Lara Croft: Tomb Raider
The popular video game series comes to life as Angelina Jolie suits up as the action heroine Lara Croft, a publishing magnate who travels to exotic locations to uncover ancient artifacts. She speaks numerous languages, is highly trained for combat and answers to no one, obeying only a desire for adventure.
Now she must face her greatest challenge yet: to find two halves of an ancient artifact buried in space and time. To possess it means ultimate power for its possessor. But to get there, she must first take on a powerful and dangerous secret society. The fate of mankind rests in the hands of twenty-first century heroine Lara Croft – a cross between Modesty Blaise and Wonder Woman.
Unlike the video game, there are deadly moments where the pacing lags and the story becomes convoluted, but then the action kicks in. Adults who enjoyed the “Indiana Jones” films and the first two “Batman” installments may find the MTV-styled production values, with its quick and constant editing and its pounding, monotonous score, less than satisfying. But adolescent males, who enjoy seeing a buffed-up woman kicking the tails of bad guys and shooting twin hybrid 45s, will likely find this action flick satisfying. For there is a lot of stylized action, including blowups, shoot ’em ups and beat ’em ups – all sharply choreographed.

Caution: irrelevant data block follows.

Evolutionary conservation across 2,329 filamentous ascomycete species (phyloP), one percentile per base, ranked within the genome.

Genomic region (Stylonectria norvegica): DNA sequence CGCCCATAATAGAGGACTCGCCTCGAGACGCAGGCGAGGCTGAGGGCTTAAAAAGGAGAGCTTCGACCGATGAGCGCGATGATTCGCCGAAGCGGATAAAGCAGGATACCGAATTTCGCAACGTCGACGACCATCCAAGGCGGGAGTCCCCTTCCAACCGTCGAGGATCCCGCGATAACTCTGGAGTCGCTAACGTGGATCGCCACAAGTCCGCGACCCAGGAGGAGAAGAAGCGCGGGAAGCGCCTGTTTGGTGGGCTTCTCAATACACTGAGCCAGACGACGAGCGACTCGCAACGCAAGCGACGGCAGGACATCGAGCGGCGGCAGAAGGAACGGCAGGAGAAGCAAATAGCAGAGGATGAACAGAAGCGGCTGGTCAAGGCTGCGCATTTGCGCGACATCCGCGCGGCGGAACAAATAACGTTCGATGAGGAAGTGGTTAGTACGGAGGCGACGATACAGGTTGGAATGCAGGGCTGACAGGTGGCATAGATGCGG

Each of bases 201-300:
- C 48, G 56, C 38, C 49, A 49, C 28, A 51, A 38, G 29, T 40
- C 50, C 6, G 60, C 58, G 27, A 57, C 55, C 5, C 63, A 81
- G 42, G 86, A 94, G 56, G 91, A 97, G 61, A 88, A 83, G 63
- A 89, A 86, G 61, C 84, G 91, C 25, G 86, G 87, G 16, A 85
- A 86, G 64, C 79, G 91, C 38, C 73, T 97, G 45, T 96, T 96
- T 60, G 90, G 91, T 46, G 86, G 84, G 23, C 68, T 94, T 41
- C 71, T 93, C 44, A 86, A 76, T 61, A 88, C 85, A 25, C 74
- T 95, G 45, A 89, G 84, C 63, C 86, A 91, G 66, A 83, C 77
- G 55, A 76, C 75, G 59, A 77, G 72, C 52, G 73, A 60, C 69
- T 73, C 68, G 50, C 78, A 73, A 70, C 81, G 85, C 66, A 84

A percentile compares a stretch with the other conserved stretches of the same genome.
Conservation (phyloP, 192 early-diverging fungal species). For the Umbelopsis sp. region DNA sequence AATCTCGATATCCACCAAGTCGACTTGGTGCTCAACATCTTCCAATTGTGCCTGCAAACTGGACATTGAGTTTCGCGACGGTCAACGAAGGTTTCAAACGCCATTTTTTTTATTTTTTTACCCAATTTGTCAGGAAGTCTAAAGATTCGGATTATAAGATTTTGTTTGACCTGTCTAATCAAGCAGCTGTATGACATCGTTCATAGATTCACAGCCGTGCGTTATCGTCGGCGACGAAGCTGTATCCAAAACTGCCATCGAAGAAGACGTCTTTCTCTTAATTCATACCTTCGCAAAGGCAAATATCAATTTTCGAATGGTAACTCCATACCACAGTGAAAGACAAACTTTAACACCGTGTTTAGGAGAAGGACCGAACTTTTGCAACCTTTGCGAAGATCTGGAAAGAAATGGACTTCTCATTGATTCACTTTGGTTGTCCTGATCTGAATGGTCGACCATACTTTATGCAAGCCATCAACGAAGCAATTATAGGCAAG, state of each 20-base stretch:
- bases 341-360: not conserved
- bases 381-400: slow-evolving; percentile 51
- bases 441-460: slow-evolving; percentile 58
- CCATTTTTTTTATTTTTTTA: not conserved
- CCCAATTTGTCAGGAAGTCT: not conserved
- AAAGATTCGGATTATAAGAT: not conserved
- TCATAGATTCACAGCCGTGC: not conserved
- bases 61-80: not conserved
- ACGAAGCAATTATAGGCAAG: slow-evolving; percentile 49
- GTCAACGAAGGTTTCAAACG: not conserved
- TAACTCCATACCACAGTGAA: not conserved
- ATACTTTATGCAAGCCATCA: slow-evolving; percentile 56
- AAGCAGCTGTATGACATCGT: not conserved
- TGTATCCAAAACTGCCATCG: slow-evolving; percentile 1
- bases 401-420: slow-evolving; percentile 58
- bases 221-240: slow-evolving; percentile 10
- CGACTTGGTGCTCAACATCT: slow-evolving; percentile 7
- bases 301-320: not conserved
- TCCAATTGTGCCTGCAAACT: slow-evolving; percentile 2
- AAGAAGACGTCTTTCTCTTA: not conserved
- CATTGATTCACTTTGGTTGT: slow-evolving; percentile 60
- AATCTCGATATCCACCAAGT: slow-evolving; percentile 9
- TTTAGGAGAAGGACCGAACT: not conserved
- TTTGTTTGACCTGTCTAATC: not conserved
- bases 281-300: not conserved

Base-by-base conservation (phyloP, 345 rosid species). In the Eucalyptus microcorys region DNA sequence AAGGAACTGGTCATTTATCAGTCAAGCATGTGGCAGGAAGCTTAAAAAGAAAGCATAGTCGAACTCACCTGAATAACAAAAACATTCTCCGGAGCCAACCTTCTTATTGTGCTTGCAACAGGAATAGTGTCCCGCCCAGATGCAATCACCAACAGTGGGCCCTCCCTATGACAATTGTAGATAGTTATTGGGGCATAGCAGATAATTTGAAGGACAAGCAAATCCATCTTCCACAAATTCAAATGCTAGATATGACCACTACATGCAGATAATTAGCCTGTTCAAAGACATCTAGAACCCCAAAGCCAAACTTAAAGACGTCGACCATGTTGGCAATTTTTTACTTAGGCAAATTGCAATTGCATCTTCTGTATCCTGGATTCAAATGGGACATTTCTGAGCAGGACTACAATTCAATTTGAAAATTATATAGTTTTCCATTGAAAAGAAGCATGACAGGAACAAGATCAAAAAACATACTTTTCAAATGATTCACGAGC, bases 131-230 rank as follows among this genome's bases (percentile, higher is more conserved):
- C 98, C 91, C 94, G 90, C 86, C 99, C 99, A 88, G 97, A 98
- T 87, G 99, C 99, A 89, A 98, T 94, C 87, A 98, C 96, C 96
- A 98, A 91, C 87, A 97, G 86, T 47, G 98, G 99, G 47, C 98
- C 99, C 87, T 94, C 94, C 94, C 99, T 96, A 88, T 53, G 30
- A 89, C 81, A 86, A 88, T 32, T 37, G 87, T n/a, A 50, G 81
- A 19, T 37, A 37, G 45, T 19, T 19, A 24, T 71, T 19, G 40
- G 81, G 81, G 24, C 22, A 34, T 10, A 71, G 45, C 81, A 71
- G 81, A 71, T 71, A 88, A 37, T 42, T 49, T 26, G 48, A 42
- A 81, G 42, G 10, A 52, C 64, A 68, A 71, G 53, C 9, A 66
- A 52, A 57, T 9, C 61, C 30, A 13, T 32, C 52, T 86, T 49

Although the lead lives on her terms alone, she is motivated to do the right thing; in this case, saving mankind from villains who would control time.
With a $100 million budget, gobs of special effects and stunts, exciting and well-filmed locals, the pairing of Jolie and her real life dad, Jon Voight, plus a striking heroine with lots and lots of attitude, “Tomb Raider” is a thrilling popcorn movie aimed at a youthful summer matinee crowd. It’s loud and silly, but kind of fun.
If you are looking for a jungle adventure that includes a love interest and a well-thought-out story along with its thrilling action, try renting the video “King Solomon’s Mines.” Stewart Granger heads an African safari in search of a fabled diamond mine. Pass on the remake with Richard Chamberlain. While it has a youthful Sharon Stone, it also has a dismal script and cheesy production values.